When you think about Hong Kong souvenirs, the first things that come to mind are likely kitschy chopsticks or faux handbags. But beyond the street markets and malls, the city is full of tasteful, high-quality keepsakes that will remind you of your visit to this dynamic destination.
Getting measured up for an expertly tailored suit is practically a Hong Kong rite of passage. A few of the top haberdashers include W.W. Chan & Sons, Ascot Chang (inside the Forbes Travel Guide Five-Star The Peninsula Hong Kong) and The Armoury.
Known for its handsome British and Japanese looks, The Armoury also offers gorgeous accessories such as leather bags, ties and Hong Kong-inspired Patinova cufflinks (think silver coins, jade and dragons).
While the best tailors no longer do 48-hour turnarounds, they can ship the finished product back home.
If you don’t have time for a made-to-order ensemble but wish to take a piece of sartorial Hong Kong home with you, stop into one of the many indie designer stores to find your perfect fit.
Prefer to wander? Shopping hubs like Star Street in Wan Chai, PMQ (a restored Police Married Quarters) in Central and Tai Ping Shan in Sheung Wan all have clusters of boutiques, coffee shops and relaxing wine bars.
Gorgeous travel gear
Here’s a slice of Hong Kong that you can keep at your side at all times: locally designed travel gear. If you’re in the market for a new handbag or weekender, check out Mischa. Inspired by wanderlust and Asian aesthetics, these hexagon-patterned canvas bags come in a variety of shapes, colors and sizes to suit your style.
Meanwhile, both ladies and gents will appreciate the Hong Kong-centric designs at Goods of Desire (GOD). The travel accessories and home goods collections span everything from eye masks to slippers, toiletry bags and weekenders.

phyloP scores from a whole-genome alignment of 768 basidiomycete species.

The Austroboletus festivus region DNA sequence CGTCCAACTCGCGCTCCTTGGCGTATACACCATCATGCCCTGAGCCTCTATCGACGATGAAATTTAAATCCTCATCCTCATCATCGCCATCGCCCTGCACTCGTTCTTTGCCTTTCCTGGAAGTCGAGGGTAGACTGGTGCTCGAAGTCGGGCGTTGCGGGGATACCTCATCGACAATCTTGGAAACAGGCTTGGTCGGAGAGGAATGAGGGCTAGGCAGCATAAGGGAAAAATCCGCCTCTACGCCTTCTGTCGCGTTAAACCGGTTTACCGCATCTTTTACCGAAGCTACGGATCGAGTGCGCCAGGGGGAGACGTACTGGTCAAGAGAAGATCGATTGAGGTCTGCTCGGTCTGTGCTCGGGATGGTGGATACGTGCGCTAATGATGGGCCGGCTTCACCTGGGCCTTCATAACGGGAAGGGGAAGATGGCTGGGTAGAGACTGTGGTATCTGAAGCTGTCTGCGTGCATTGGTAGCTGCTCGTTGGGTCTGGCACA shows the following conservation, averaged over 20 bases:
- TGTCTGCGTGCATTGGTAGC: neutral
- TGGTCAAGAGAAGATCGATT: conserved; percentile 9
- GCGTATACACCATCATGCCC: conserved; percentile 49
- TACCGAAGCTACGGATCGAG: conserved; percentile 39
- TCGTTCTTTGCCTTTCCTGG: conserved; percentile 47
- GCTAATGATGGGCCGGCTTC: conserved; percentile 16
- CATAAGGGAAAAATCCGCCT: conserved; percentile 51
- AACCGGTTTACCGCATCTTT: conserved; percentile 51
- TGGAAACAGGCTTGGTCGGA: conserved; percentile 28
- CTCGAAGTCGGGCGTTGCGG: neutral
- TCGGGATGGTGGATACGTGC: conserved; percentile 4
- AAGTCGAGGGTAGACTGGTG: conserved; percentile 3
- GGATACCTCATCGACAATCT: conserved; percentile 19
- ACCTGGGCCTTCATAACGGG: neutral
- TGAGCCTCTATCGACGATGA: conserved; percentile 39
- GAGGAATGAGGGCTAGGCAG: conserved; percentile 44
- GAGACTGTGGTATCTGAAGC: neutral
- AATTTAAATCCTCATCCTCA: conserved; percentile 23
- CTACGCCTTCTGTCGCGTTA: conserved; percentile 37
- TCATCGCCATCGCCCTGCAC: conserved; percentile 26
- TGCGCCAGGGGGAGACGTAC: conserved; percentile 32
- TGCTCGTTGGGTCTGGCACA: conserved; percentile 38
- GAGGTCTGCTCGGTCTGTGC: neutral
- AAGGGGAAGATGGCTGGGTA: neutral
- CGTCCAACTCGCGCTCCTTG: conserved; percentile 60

For something extra practical: Designed to enhance circulation, Hong Kong-based Zarie workout leggings are the ideal long-haul travel pant.
While fine art, ancient Chinese antiques and high-profile international galleries have propelled the city on to the global art circuit, it’s the emerging contemporary local art scene that’s most fascinating for travelers.
In Chinese culture, tea is the most ancient and widely consumed beverage — perhaps even eclipsing water — and you can taste high-quality leaves at traditional teahouses such as the newly renovated LockCha in Hong Kong Park right next to the Flagstaff House Museum of Tea Ware.
Ask about pu’er — an earthy, fermented black tea that’s packed into dense discs for easy transport — and browse the handmade ceramic cups and pots while you’re there.
If tea doesn’t quite do it for you, Hong Kong’s evolving craft beer scene provides a more effervescent souvenir.
Stop into the storied Captain’s Bar at Forbes Travel Guide Five-Star Mandarin Oriental, Hong Kong to sample the custom Captain’s Bar Beer, by pioneering local brewery Young Master Ales, then pop into the gift shop to take home one of the hotel’s signature silver tankards.
To get straight to the source, you can also visit Young Master Ales brewery in Wong Chuk Hang (on the south side of Hong Kong Island) to tour the facilities, taste-test the latest concoctions and pack a growler to go.